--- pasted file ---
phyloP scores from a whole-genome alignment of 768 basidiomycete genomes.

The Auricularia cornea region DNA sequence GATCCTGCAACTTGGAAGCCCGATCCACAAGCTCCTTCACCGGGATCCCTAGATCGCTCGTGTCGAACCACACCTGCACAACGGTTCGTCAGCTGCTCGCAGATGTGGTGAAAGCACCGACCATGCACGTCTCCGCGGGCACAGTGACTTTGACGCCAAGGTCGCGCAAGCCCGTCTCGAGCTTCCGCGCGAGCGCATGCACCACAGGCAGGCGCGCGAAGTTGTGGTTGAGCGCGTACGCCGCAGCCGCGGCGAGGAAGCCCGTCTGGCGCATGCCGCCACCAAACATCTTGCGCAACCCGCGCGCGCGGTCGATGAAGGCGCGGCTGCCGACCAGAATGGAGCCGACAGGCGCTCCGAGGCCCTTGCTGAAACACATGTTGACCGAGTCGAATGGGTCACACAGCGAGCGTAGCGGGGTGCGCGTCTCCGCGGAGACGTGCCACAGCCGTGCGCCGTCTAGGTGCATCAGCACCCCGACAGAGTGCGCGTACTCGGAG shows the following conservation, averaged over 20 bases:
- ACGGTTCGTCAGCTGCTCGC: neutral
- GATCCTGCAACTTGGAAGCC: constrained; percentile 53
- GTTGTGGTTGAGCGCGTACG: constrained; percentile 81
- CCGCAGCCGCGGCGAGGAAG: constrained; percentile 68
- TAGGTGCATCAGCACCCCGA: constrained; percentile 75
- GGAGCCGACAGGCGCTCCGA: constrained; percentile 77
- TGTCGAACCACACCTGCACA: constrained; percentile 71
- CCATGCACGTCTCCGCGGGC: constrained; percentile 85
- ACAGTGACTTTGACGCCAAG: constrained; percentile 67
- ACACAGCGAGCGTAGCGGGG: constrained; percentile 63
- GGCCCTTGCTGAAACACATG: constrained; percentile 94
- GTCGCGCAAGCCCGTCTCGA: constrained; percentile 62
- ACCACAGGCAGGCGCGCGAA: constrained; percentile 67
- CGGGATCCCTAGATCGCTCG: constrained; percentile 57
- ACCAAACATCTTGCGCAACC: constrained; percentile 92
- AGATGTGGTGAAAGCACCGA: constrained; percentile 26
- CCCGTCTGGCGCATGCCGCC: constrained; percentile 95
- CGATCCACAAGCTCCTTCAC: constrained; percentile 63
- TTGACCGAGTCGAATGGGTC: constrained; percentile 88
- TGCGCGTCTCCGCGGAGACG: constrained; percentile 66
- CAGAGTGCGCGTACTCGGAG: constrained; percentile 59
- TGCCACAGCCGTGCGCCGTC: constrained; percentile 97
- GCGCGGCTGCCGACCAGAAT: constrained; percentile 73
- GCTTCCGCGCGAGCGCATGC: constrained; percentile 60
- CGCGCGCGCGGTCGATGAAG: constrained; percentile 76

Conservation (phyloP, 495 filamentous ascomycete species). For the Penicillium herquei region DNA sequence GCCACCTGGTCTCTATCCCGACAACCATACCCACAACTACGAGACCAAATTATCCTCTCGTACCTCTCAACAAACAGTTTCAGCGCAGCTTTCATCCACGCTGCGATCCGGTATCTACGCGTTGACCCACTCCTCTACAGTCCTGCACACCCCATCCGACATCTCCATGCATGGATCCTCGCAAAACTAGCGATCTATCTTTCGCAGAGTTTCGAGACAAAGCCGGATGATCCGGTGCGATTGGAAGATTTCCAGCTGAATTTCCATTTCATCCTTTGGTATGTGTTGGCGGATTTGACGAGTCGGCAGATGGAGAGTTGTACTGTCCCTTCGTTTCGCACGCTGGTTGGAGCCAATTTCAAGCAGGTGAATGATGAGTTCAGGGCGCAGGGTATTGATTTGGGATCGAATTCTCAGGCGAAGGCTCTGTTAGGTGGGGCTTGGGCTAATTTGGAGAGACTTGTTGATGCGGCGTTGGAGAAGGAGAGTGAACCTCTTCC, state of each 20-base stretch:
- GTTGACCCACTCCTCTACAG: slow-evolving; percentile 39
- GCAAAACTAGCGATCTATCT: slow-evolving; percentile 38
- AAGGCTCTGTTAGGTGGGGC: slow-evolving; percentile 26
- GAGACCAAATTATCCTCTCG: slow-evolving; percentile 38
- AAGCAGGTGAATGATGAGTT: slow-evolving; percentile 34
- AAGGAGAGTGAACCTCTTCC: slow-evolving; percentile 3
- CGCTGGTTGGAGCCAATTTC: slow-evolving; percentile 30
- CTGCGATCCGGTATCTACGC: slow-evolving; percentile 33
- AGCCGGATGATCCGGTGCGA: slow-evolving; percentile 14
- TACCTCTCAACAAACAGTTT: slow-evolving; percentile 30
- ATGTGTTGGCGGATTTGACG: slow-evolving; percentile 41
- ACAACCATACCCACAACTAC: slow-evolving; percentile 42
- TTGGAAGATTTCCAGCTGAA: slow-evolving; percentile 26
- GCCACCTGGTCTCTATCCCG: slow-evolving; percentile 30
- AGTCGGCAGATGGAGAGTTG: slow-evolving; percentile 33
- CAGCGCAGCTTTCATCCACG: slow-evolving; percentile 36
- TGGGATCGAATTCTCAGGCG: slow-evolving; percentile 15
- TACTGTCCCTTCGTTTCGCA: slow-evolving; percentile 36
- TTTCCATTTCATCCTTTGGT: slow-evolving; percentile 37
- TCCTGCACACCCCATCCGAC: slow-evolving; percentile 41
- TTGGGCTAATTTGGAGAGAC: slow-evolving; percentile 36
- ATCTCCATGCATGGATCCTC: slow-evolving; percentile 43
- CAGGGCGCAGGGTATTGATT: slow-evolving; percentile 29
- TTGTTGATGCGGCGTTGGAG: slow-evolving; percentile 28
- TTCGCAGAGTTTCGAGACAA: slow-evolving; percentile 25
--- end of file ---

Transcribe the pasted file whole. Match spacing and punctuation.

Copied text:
phyloP scores from a whole-genome alignment of 768 basidiomycete genomes.

The Auricularia cornea region DNA sequence GATCCTGCAACTTGGAAGCCCGATCCACAAGCTCCTTCACCGGGATCCCTAGATCGCTCGTGTCGAACCACACCTGCACAACGGTTCGTCAGCTGCTCGCAGATGTGGTGAAAGCACCGACCATGCACGTCTCCGCGGGCACAGTGACTTTGACGCCAAGGTCGCGCAAGCCCGTCTCGAGCTTCCGCGCGAGCGCATGCACCACAGGCAGGCGCGCGAAGTTGTGGTTGAGCGCGTACGCCGCAGCCGCGGCGAGGAAGCCCGTCTGGCGCATGCCGCCACCAAACATCTTGCGCAACCCGCGCGCGCGGTCGATGAAGGCGCGGCTGCCGACCAGAATGGAGCCGACAGGCGCTCCGAGGCCCTTGCTGAAACACATGTTGACCGAGTCGAATGGGTCACACAGCGAGCGTAGCGGGGTGCGCGTCTCCGCGGAGACGTGCCACAGCCGTGCGCCGTCTAGGTGCATCAGCACCCCGACAGAGTGCGCGTACTCGGAG shows the following conservation, averaged over 20 bases:
- ACGGTTCGTCAGCTGCTCGC: neutral
- GATCCTGCAACTTGGAAGCC: constrained; percentile 53
- GTTGTGGTTGAGCGCGTACG: constrained; percentile 81
- CCGCAGCCGCGGCGAGGAAG: constrained; percentile 68
- TAGGTGCATCAGCACCCCGA: constrained; percentile 75
- GGAGCCGACAGGCGCTCCGA: constrained; percentile 77
- TGTCGAACCACACCTGCACA: constrained; percentile 71
- CCATGCACGTCTCCGCGGGC: constrained; percentile 85
- ACAGTGACTTTGACGCCAAG: constrained; percentile 67
- ACACAGCGAGCGTAGCGGGG: constrained; percentile 63
- GGCCCTTGCTGAAACACATG: constrained; percentile 94
- GTCGCGCAAGCCCGTCTCGA: constrained; percentile 62
- ACCACAGGCAGGCGCGCGAA: constrained; percentile 67
- CGGGATCCCTAGATCGCTCG: constrained; percentile 57
- ACCAAACATCTTGCGCAACC: constrained; percentile 92
- AGATGTGGTGAAAGCACCGA: constrained; percentile 26
- CCCGTCTGGCGCATGCCGCC: constrained; percentile 95
- CGATCCACAAGCTCCTTCAC: constrained; percentile 63
- TTGACCGAGTCGAATGGGTC: constrained; percentile 88
- TGCGCGTCTCCGCGGAGACG: constrained; percentile 66
- CAGAGTGCGCGTACTCGGAG: constrained; percentile 59
- TGCCACAGCCGTGCGCCGTC: constrained; percentile 97
- GCGCGGCTGCCGACCAGAAT: constrained; percentile 73
- GCTTCCGCGCGAGCGCATGC: constrained; percentile 60
- CGCGCGCGCGGTCGATGAAG: constrained; percentile 76

Conservation (phyloP, 495 filamentous ascomycete species). For the Penicillium herquei region DNA sequence GCCACCTGGTCTCTATCCCGACAACCATACCCACAACTACGAGACCAAATTATCCTCTCGTACCTCTCAACAAACAGTTTCAGCGCAGCTTTCATCCACGCTGCGATCCGGTATCTACGCGTTGACCCACTCCTCTACAGTCCTGCACACCCCATCCGACATCTCCATGCATGGATCCTCGCAAAACTAGCGATCTATCTTTCGCAGAGTTTCGAGACAAAGCCGGATGATCCGGTGCGATTGGAAGATTTCCAGCTGAATTTCCATTTCATCCTTTGGTATGTGTTGGCGGATTTGACGAGTCGGCAGATGGAGAGTTGTACTGTCCCTTCGTTTCGCACGCTGGTTGGAGCCAATTTCAAGCAGGTGAATGATGAGTTCAGGGCGCAGGGTATTGATTTGGGATCGAATTCTCAGGCGAAGGCTCTGTTAGGTGGGGCTTGGGCTAATTTGGAGAGACTTGTTGATGCGGCGTTGGAGAAGGAGAGTGAACCTCTTCC, state of each 20-base stretch:
- GTTGACCCACTCCTCTACAG: slow-evolving; percentile 39
- GCAAAACTAGCGATCTATCT: slow-evolving; percentile 38
- AAGGCTCTGTTAGGTGGGGC: slow-evolving; percentile 26
- GAGACCAAATTATCCTCTCG: slow-evolving; percentile 38
- AAGCAGGTGAATGATGAGTT: slow-evolving; percentile 34
- AAGGAGAGTGAACCTCTTCC: slow-evolving; percentile 3
- CGCTGGTTGGAGCCAATTTC: slow-evolving; percentile 30
- CTGCGATCCGGTATCTACGC: slow-evolving; percentile 33
- AGCCGGATGATCCGGTGCGA: slow-evolving; percentile 14
- TACCTCTCAACAAACAGTTT: slow-evolving; percentile 30
- ATGTGTTGGCGGATTTGACG: slow-evolving; percentile 41
- ACAACCATACCCACAACTAC: slow-evolving; percentile 42
- TTGGAAGATTTCCAGCTGAA: slow-evolving; percentile 26
- GCCACCTGGTCTCTATCCCG: slow-evolving; percentile 30
- AGTCGGCAGATGGAGAGTTG: slow-evolving; percentile 33
- CAGCGCAGCTTTCATCCACG: slow-evolving; percentile 36
- TGGGATCGAATTCTCAGGCG: slow-evolving; percentile 15
- TACTGTCCCTTCGTTTCGCA: slow-evolving; percentile 36
- TTTCCATTTCATCCTTTGGT: slow-evolving; percentile 37
- TCCTGCACACCCCATCCGAC: slow-evolving; percentile 41
- TTGGGCTAATTTGGAGAGAC: slow-evolving; percentile 36
- ATCTCCATGCATGGATCCTC: slow-evolving; percentile 43
- CAGGGCGCAGGGTATTGATT: slow-evolving; percentile 29
- TTGTTGATGCGGCGTTGGAG: slow-evolving; percentile 28
- TTCGCAGAGTTTCGAGACAA: slow-evolving; percentile 25